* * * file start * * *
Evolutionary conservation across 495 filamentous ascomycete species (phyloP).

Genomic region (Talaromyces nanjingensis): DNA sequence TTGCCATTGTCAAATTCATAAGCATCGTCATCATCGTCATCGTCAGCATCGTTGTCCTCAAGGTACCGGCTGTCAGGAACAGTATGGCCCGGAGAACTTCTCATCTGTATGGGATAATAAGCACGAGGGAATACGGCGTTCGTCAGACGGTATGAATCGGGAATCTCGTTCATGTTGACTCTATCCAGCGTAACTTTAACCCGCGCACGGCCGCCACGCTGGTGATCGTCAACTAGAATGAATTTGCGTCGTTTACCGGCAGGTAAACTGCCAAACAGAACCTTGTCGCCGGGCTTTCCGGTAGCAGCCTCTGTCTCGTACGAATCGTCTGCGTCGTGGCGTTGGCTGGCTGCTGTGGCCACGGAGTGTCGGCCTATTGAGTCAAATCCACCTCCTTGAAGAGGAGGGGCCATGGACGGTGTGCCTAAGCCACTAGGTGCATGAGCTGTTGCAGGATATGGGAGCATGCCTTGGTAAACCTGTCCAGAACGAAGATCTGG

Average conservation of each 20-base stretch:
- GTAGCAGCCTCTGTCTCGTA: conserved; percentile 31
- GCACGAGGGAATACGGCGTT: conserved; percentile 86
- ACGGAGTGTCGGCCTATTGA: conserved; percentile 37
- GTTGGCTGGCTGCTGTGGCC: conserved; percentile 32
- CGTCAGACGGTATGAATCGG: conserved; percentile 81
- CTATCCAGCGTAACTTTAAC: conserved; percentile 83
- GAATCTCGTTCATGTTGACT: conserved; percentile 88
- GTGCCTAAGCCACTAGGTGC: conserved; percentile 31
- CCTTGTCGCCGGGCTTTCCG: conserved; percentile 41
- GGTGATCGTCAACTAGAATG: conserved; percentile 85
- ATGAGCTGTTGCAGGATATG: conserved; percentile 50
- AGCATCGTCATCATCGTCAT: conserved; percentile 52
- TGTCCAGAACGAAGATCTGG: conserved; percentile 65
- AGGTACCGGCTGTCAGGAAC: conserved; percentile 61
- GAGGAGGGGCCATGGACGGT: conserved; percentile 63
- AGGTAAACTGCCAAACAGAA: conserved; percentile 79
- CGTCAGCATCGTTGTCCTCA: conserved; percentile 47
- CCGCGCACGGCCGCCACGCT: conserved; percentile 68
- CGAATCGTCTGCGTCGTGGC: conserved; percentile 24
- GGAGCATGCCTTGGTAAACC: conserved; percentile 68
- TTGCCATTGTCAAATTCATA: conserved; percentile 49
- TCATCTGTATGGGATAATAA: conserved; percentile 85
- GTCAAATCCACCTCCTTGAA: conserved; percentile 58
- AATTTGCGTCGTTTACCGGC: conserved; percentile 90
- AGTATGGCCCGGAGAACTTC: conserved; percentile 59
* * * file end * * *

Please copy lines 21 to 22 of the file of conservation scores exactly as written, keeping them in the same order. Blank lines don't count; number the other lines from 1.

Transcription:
- CCGCGCACGGCCGCCACGCT: conserved; percentile 68
- CGAATCGTCTGCGTCGTGGC: conserved; percentile 24